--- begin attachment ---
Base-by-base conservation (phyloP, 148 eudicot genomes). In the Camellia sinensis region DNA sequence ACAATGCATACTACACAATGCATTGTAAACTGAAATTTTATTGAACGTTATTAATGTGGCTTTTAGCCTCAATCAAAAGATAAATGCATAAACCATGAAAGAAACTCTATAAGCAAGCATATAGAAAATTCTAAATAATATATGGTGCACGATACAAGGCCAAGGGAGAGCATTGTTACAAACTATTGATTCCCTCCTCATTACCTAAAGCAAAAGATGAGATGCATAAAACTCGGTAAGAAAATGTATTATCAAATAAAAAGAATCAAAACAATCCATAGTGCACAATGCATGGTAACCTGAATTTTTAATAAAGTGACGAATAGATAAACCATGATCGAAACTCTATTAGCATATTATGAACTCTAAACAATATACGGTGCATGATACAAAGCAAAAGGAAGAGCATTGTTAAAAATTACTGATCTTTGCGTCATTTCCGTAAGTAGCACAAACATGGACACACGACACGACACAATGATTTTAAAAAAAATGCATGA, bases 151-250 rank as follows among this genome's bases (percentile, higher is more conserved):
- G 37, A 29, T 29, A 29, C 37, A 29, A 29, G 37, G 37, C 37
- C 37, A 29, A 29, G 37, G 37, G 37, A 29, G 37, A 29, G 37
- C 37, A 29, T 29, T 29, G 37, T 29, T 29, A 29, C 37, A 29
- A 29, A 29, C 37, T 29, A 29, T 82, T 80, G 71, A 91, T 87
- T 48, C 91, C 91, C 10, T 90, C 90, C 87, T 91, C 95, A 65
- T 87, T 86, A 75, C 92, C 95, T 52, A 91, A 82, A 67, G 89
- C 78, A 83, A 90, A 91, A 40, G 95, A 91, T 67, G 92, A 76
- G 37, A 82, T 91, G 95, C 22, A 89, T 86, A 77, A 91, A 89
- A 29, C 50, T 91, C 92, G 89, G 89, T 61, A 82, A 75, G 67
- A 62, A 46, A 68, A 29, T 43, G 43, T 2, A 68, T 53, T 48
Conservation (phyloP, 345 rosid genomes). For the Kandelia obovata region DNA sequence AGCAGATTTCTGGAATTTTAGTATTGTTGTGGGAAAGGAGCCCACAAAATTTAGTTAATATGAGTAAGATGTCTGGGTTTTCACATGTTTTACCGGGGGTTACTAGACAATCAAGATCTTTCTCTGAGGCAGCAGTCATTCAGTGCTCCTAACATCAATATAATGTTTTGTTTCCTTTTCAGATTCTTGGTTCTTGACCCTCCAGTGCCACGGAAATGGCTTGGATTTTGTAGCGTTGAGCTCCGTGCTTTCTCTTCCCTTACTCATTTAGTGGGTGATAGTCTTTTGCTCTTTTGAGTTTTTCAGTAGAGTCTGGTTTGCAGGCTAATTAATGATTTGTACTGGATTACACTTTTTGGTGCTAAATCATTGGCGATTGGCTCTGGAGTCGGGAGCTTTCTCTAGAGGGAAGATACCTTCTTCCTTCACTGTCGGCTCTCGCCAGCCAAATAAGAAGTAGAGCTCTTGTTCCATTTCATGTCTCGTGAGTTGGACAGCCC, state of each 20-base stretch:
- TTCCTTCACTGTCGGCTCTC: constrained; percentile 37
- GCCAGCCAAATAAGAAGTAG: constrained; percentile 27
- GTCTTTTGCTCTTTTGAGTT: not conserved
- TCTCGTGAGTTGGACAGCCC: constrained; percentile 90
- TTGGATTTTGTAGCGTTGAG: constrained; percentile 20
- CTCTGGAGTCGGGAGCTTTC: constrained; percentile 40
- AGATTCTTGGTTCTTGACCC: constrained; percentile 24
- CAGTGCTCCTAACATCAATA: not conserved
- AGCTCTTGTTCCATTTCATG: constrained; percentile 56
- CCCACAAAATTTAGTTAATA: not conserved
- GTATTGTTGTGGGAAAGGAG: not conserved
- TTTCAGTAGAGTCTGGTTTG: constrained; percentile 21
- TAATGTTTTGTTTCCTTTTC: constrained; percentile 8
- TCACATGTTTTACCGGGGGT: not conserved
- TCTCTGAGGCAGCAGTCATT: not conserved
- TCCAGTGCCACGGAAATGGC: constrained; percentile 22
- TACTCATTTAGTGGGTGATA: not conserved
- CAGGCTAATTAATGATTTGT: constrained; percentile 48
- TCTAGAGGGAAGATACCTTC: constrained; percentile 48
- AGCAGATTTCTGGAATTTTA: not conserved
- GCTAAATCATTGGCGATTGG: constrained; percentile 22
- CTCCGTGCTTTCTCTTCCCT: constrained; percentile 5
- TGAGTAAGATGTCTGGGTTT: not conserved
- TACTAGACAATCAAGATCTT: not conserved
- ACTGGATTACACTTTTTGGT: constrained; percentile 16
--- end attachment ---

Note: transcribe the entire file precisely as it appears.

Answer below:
Base-by-base conservation (phyloP, 148 eudicot genomes). In the Camellia sinensis region DNA sequence ACAATGCATACTACACAATGCATTGTAAACTGAAATTTTATTGAACGTTATTAATGTGGCTTTTAGCCTCAATCAAAAGATAAATGCATAAACCATGAAAGAAACTCTATAAGCAAGCATATAGAAAATTCTAAATAATATATGGTGCACGATACAAGGCCAAGGGAGAGCATTGTTACAAACTATTGATTCCCTCCTCATTACCTAAAGCAAAAGATGAGATGCATAAAACTCGGTAAGAAAATGTATTATCAAATAAAAAGAATCAAAACAATCCATAGTGCACAATGCATGGTAACCTGAATTTTTAATAAAGTGACGAATAGATAAACCATGATCGAAACTCTATTAGCATATTATGAACTCTAAACAATATACGGTGCATGATACAAAGCAAAAGGAAGAGCATTGTTAAAAATTACTGATCTTTGCGTCATTTCCGTAAGTAGCACAAACATGGACACACGACACGACACAATGATTTTAAAAAAAATGCATGA, bases 151-250 rank as follows among this genome's bases (percentile, higher is more conserved):
- G 37, A 29, T 29, A 29, C 37, A 29, A 29, G 37, G 37, C 37
- C 37, A 29, A 29, G 37, G 37, G 37, A 29, G 37, A 29, G 37
- C 37, A 29, T 29, T 29, G 37, T 29, T 29, A 29, C 37, A 29
- A 29, A 29, C 37, T 29, A 29, T 82, T 80, G 71, A 91, T 87
- T 48, C 91, C 91, C 10, T 90, C 90, C 87, T 91, C 95, A 65
- T 87, T 86, A 75, C 92, C 95, T 52, A 91, A 82, A 67, G 89
- C 78, A 83, A 90, A 91, A 40, G 95, A 91, T 67, G 92, A 76
- G 37, A 82, T 91, G 95, C 22, A 89, T 86, A 77, A 91, A 89
- A 29, C 50, T 91, C 92, G 89, G 89, T 61, A 82, A 75, G 67
- A 62, A 46, A 68, A 29, T 43, G 43, T 2, A 68, T 53, T 48
Conservation (phyloP, 345 rosid genomes). For the Kandelia obovata region DNA sequence AGCAGATTTCTGGAATTTTAGTATTGTTGTGGGAAAGGAGCCCACAAAATTTAGTTAATATGAGTAAGATGTCTGGGTTTTCACATGTTTTACCGGGGGTTACTAGACAATCAAGATCTTTCTCTGAGGCAGCAGTCATTCAGTGCTCCTAACATCAATATAATGTTTTGTTTCCTTTTCAGATTCTTGGTTCTTGACCCTCCAGTGCCACGGAAATGGCTTGGATTTTGTAGCGTTGAGCTCCGTGCTTTCTCTTCCCTTACTCATTTAGTGGGTGATAGTCTTTTGCTCTTTTGAGTTTTTCAGTAGAGTCTGGTTTGCAGGCTAATTAATGATTTGTACTGGATTACACTTTTTGGTGCTAAATCATTGGCGATTGGCTCTGGAGTCGGGAGCTTTCTCTAGAGGGAAGATACCTTCTTCCTTCACTGTCGGCTCTCGCCAGCCAAATAAGAAGTAGAGCTCTTGTTCCATTTCATGTCTCGTGAGTTGGACAGCCC, state of each 20-base stretch:
- TTCCTTCACTGTCGGCTCTC: constrained; percentile 37
- GCCAGCCAAATAAGAAGTAG: constrained; percentile 27
- GTCTTTTGCTCTTTTGAGTT: not conserved
- TCTCGTGAGTTGGACAGCCC: constrained; percentile 90
- TTGGATTTTGTAGCGTTGAG: constrained; percentile 20
- CTCTGGAGTCGGGAGCTTTC: constrained; percentile 40
- AGATTCTTGGTTCTTGACCC: constrained; percentile 24
- CAGTGCTCCTAACATCAATA: not conserved
- AGCTCTTGTTCCATTTCATG: constrained; percentile 56
- CCCACAAAATTTAGTTAATA: not conserved
- GTATTGTTGTGGGAAAGGAG: not conserved
- TTTCAGTAGAGTCTGGTTTG: constrained; percentile 21
- TAATGTTTTGTTTCCTTTTC: constrained; percentile 8
- TCACATGTTTTACCGGGGGT: not conserved
- TCTCTGAGGCAGCAGTCATT: not conserved
- TCCAGTGCCACGGAAATGGC: constrained; percentile 22
- TACTCATTTAGTGGGTGATA: not conserved
- CAGGCTAATTAATGATTTGT: constrained; percentile 48
- TCTAGAGGGAAGATACCTTC: constrained; percentile 48
- AGCAGATTTCTGGAATTTTA: not conserved
- GCTAAATCATTGGCGATTGG: constrained; percentile 22
- CTCCGTGCTTTCTCTTCCCT: constrained; percentile 5
- TGAGTAAGATGTCTGGGTTT: not conserved
- TACTAGACAATCAAGATCTT: not conserved
- ACTGGATTACACTTTTTGGT: constrained; percentile 16